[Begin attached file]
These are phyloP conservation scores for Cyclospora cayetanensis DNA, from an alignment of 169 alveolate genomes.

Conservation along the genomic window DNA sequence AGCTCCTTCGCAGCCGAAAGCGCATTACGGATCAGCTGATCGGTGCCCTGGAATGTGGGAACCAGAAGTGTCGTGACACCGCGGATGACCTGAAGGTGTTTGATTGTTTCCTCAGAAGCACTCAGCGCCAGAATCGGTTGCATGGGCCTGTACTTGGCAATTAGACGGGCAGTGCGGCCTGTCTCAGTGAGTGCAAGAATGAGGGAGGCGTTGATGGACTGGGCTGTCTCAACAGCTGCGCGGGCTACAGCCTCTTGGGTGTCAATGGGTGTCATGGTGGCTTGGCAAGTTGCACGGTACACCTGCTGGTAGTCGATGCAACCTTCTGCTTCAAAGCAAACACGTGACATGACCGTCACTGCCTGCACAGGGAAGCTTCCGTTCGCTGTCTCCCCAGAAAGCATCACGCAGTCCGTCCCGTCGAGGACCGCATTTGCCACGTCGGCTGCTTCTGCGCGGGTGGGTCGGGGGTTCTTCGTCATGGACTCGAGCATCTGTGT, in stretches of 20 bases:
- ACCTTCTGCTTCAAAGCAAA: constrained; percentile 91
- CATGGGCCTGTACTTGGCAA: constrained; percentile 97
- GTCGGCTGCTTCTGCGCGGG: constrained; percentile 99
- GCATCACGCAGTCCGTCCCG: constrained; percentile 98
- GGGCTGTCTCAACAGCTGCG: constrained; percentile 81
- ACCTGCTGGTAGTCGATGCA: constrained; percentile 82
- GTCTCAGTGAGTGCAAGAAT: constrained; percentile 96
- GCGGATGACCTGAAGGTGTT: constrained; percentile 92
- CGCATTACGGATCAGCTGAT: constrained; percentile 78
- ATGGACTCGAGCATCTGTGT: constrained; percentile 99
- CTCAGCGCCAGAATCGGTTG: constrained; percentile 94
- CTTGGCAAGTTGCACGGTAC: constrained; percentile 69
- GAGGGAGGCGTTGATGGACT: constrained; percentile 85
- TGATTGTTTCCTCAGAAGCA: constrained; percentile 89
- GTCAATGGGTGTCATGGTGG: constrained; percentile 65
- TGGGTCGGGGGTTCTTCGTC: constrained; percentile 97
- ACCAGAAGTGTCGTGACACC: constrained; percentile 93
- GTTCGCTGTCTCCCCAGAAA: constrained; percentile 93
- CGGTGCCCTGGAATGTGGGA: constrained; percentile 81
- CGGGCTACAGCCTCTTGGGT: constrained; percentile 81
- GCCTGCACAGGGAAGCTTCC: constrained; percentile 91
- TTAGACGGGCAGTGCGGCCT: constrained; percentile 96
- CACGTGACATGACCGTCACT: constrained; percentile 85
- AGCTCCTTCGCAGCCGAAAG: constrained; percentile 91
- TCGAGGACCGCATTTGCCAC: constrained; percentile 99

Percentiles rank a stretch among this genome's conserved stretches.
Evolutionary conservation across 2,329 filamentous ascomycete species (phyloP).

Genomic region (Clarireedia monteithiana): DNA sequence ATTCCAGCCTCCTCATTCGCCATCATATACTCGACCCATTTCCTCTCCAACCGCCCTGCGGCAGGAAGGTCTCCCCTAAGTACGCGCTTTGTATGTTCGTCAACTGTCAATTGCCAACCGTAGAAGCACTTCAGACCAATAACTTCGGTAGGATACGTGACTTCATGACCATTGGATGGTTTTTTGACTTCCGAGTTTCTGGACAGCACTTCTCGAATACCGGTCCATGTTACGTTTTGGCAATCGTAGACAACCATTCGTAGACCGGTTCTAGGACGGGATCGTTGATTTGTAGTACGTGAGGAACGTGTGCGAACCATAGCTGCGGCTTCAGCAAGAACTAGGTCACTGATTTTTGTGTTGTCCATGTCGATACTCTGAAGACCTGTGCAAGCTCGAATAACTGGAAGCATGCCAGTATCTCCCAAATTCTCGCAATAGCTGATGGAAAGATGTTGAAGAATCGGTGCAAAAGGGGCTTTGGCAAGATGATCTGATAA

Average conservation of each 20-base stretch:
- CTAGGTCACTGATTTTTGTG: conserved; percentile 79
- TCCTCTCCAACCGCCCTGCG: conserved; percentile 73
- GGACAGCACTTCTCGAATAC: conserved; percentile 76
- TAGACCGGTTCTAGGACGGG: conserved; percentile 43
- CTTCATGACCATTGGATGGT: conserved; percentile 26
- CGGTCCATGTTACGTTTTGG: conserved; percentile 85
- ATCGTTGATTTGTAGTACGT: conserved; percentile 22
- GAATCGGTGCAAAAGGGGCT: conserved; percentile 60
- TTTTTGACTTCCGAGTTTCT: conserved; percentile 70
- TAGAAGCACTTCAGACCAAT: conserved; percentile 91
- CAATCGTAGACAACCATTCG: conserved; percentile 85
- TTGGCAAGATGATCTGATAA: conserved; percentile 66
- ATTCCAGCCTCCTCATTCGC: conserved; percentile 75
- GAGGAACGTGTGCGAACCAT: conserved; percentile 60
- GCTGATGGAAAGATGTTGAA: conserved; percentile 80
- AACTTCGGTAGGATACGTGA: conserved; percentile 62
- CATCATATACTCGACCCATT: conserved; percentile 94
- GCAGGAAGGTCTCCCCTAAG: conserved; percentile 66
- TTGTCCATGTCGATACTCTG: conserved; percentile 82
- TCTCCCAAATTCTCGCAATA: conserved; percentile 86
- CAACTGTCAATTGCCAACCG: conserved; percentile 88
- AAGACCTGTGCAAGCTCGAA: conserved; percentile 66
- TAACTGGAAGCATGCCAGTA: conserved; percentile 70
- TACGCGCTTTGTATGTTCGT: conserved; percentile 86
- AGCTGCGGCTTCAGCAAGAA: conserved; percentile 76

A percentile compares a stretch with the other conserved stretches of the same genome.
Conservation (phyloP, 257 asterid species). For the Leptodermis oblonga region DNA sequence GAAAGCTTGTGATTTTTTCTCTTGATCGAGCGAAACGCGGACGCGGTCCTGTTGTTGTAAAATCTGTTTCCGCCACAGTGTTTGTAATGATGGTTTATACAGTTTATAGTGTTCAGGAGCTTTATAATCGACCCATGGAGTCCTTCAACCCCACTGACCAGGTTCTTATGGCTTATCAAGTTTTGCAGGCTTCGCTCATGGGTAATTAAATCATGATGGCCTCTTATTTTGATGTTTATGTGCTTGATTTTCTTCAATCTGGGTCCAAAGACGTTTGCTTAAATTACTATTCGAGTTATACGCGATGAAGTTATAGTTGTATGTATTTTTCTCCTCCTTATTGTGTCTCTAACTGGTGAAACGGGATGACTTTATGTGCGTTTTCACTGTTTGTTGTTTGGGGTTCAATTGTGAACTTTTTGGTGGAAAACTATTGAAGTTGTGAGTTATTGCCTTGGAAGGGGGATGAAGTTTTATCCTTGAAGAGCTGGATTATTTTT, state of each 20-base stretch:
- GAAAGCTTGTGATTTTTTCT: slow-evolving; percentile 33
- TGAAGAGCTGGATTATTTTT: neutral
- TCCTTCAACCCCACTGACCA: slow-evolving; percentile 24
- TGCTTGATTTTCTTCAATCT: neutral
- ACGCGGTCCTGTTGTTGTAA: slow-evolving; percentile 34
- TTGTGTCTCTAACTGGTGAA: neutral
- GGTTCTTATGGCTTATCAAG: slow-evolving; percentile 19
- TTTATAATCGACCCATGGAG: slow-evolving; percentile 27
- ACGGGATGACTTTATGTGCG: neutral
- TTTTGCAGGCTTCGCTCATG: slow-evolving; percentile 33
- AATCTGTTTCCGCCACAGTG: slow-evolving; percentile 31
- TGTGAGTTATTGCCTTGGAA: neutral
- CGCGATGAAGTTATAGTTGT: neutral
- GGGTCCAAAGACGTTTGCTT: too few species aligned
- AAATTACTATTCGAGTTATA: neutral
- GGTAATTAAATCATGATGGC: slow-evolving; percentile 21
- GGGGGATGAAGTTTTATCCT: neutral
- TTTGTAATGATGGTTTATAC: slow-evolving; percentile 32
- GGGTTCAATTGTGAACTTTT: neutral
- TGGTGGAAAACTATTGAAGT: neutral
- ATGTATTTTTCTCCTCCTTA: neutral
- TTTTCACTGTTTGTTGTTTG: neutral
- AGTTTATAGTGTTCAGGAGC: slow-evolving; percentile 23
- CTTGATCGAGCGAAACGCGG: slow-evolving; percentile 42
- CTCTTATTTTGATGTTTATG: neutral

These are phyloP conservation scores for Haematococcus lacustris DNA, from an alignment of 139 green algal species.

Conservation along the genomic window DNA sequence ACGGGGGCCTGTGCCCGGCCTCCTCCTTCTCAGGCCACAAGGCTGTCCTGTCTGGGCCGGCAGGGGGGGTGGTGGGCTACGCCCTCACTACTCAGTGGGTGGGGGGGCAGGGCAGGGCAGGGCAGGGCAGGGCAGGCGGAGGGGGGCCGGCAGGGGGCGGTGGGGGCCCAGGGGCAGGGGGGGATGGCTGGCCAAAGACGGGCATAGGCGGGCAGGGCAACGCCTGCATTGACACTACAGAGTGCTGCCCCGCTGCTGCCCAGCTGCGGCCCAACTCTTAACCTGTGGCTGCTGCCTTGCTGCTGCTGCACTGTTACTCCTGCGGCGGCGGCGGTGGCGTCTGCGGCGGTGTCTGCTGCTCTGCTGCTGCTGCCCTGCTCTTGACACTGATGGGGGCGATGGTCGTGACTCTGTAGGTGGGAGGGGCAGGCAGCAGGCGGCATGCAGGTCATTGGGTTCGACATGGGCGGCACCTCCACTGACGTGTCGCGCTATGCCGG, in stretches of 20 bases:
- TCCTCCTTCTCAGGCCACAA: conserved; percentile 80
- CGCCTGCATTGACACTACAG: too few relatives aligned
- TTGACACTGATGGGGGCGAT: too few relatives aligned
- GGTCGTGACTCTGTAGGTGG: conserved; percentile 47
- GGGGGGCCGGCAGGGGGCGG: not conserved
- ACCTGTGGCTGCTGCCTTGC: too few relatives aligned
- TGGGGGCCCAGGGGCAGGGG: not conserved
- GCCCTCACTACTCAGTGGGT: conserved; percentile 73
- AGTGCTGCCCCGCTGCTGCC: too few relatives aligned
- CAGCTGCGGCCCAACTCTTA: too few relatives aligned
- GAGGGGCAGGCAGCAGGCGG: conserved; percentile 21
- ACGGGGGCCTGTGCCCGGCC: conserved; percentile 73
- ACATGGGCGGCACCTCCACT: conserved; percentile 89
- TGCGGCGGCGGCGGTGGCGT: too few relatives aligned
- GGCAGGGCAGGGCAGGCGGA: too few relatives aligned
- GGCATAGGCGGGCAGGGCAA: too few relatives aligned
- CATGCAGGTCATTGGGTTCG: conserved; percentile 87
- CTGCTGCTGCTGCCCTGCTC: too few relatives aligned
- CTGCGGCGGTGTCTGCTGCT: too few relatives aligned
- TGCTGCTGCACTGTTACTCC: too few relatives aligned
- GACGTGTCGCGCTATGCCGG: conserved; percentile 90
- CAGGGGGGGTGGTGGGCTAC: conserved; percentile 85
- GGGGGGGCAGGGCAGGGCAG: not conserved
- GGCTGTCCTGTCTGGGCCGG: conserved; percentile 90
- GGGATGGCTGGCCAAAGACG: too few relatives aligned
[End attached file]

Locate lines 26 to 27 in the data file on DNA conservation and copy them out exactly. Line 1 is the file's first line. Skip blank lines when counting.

- AGCTCCTTCGCAGCCGAAAG: constrained; percentile 91
- TCGAGGACCGCATTTGCCAC: constrained; percentile 99